Eulogy for Mama Makora
Anybody who knows Cowabunga Safaris knows that Nancy G. Cherry was the “Matriarch of Main Camp.” To use Gary’s words, Nancy – a.k.a., Mama Makora -- was the operation’s nerve center. Nancy passed away on Wednesday, February 28, 2007 at the age of 77.
One of Nancy’s most visible contributions to Cowabunga Safaris – indeed, one of her greatest joys – was to interact with safari alumni, visitors and curious passers-by. In her capacity as Cowabunga’s Administrative Officer, Nancy was always the consummate professional.
It is with a smile we remember moments where Mama Makora was willing – just – to let go of her professional reserve. As many know, Nancy was seemingly always aware of manners. Yet, this well-dressed, well-spoken representative for Cowabunga Safaris had little hesitation exclaiming “HAKI YA MUNGU!” when consternated with Gary or Brian, or when faced with an unexpected eventually. Translated into English from Swahili, “Haki ya Mungu” roughly has the meaning “For the love of God.” In Swahili culture, in some social circles, using the phrase “Haki ya Mungu” can be the equivalent of screaming a four-letter expletive. We recall how, while on safari, various African friends first would stop in their tracks and then be brought to laughter after Nancy used the phrase. It just wasn't to be expected from such a proper lady.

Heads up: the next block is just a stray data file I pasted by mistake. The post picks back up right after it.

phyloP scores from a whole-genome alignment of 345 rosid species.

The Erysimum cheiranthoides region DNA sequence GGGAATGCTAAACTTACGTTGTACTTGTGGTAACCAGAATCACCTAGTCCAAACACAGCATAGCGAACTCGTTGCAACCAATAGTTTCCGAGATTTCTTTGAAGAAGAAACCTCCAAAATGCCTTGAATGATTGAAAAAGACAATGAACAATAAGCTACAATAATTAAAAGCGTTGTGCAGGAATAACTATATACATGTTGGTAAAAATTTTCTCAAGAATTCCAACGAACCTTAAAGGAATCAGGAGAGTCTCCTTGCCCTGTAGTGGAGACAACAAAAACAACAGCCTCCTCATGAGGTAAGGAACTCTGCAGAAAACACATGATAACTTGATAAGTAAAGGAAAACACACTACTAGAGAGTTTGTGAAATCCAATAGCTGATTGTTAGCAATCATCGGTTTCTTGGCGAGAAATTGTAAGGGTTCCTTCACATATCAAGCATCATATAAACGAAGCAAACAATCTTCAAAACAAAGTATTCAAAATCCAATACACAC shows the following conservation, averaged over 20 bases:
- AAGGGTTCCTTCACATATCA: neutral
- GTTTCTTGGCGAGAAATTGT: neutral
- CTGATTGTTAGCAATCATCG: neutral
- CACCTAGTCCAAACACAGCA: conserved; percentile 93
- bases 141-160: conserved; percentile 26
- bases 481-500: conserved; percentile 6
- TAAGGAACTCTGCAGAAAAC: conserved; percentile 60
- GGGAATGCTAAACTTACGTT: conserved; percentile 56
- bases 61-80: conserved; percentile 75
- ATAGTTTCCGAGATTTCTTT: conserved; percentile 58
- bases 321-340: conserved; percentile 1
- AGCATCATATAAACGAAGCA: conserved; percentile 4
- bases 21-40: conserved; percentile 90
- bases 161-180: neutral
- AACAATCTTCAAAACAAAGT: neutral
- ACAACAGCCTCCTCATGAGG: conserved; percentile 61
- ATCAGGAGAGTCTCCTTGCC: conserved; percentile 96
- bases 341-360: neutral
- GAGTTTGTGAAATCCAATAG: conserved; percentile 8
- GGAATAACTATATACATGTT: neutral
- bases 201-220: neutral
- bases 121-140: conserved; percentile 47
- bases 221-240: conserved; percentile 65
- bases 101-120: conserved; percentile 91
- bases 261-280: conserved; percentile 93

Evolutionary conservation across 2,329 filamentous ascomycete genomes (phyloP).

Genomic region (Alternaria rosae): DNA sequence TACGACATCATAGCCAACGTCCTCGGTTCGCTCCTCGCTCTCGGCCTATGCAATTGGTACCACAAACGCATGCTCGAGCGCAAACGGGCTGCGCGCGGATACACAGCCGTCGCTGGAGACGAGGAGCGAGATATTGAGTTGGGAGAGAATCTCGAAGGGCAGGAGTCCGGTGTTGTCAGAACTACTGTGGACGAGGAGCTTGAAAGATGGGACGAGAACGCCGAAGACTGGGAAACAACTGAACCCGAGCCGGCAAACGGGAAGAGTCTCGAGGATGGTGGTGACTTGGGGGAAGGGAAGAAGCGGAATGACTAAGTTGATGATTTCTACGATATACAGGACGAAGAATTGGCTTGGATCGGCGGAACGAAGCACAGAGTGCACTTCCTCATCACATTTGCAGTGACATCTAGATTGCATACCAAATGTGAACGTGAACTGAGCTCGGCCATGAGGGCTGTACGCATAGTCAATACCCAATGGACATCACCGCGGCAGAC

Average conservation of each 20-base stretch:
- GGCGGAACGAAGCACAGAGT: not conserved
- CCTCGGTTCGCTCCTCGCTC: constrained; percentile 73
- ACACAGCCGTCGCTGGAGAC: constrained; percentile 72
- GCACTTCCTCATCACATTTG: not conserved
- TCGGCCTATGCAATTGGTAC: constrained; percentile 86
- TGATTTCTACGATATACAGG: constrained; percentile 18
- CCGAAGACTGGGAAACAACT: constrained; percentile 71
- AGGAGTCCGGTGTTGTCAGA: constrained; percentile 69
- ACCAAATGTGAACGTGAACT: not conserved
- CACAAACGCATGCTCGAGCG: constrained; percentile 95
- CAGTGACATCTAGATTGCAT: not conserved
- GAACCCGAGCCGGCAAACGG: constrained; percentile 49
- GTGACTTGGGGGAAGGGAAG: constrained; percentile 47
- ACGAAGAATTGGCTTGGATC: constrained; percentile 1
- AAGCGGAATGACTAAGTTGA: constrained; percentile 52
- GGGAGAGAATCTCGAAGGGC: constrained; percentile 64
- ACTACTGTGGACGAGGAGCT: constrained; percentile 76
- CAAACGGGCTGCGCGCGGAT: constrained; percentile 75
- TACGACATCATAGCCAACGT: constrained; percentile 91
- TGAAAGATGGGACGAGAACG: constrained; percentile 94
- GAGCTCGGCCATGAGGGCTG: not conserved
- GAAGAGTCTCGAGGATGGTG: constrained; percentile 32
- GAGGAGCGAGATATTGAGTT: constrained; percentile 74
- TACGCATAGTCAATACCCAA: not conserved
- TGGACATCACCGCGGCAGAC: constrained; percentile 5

Nancy’s first safari was to Kenya in 1974. She was fond of saying after she drank the water she became a safari junkie, returning to the continent whenever possible. All told she went on nearly 30 safaris.
Nancy’s long-standing involvement in conservation and education began in 1964 when she was asked to join the Friends of the Topeka Zoo Board. She started the Zoo Docent Program in 1967 and after it was off and running she became Editor of the Zoo magazine, which won several awards over the years. Nancy was also Special Events Coordinator for the Zoo. All of this was as a volunteer.
After 26 years at the Topeka Zoo, she left and volunteered at Cowabunga Safaris as its Administrative Officer. For nearly two decades she "guarded" the central office (affectionately known as “Main Camp”) in Topeka, Kansas, researched and wrote itineraries, handled faxes and mail, answered countless phone calls with a friendly “Jambo, Cowabunga Safaris,” and generally kept Gary, the self-declared “President for Life” of Cowabunga Safaris, organized.
Memorial contributions in Nancy’s name may be made to Friends of the Topeka Zoo, 635 SW Gage, Topeka, KS 66606, or the Topeka Jazz Workshop, PO Box 452, Topeka, KS 66601, or the Shawnee County Historical Society, PO Box 2201, Topeka, KS 66601.
In many African cultures, one’s ancestors serve as guides in this world from the next. Nancy’s spirit lives on. We hope all who knew her will listen for her continued guidance on how to live, how to love, and how to laugh. Safari njema, Mama Makora. Safari njema.